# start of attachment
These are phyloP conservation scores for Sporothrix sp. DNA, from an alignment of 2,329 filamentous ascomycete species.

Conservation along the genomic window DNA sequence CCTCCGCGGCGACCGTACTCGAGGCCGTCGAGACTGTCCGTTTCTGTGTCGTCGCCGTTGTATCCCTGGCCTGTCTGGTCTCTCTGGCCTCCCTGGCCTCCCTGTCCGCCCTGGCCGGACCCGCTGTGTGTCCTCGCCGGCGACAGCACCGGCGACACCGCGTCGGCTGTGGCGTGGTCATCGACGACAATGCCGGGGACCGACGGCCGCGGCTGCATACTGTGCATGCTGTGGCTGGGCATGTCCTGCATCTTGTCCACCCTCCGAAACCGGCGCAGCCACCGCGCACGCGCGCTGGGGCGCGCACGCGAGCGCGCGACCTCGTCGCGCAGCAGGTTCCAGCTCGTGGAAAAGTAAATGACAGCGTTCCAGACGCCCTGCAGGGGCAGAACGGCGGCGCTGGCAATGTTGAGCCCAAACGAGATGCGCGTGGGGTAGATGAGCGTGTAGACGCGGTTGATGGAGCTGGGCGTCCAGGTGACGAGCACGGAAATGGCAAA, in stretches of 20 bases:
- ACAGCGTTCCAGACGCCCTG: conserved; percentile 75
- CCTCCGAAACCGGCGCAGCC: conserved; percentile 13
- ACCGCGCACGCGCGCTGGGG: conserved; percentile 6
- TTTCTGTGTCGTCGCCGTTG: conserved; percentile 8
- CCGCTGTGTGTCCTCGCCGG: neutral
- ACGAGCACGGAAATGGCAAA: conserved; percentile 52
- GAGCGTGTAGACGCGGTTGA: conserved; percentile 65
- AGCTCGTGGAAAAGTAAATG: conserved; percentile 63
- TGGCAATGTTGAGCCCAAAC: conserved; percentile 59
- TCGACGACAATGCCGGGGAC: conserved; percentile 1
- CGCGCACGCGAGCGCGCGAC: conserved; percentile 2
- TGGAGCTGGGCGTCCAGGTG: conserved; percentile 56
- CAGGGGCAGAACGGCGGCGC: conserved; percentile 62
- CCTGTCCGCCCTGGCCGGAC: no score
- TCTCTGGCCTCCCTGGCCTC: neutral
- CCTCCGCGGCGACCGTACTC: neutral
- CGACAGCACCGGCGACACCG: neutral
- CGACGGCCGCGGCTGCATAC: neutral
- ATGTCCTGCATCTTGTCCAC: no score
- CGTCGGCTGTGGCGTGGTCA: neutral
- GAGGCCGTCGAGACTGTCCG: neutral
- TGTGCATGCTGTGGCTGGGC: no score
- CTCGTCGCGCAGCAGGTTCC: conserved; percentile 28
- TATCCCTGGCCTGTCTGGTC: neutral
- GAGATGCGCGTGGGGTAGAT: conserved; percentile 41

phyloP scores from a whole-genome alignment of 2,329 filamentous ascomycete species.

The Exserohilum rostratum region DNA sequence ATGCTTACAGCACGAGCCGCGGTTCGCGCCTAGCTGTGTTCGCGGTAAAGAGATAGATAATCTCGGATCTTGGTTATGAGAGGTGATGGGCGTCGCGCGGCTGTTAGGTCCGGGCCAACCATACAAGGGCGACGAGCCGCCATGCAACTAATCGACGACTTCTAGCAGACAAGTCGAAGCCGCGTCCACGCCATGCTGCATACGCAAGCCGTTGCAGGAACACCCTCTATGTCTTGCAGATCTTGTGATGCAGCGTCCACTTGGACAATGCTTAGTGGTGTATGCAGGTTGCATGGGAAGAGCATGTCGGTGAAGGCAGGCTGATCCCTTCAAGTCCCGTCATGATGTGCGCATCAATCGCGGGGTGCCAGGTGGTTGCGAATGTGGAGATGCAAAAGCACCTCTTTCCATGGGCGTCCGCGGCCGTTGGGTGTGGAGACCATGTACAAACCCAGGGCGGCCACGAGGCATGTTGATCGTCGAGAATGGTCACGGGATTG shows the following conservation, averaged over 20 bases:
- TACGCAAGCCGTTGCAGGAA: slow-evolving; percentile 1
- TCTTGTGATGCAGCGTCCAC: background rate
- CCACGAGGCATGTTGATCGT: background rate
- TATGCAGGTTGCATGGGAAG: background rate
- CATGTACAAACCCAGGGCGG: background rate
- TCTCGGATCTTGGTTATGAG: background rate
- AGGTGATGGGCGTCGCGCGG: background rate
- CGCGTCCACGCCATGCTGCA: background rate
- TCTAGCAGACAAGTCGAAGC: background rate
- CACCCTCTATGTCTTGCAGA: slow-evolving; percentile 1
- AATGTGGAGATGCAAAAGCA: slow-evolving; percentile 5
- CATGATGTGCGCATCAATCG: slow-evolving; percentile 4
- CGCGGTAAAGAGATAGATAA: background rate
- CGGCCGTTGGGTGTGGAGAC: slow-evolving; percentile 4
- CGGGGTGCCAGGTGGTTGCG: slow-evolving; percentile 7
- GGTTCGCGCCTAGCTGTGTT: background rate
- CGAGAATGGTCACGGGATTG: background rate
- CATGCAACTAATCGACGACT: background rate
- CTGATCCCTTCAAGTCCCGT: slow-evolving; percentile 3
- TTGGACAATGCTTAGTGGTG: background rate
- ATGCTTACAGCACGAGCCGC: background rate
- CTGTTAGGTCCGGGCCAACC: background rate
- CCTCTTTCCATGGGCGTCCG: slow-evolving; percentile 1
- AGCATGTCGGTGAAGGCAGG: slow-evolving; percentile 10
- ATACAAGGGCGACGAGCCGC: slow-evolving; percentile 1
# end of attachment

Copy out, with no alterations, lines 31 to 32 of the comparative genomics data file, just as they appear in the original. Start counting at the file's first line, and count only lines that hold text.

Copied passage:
- TCTTGTGATGCAGCGTCCAC: background rate
- CCACGAGGCATGTTGATCGT: background rate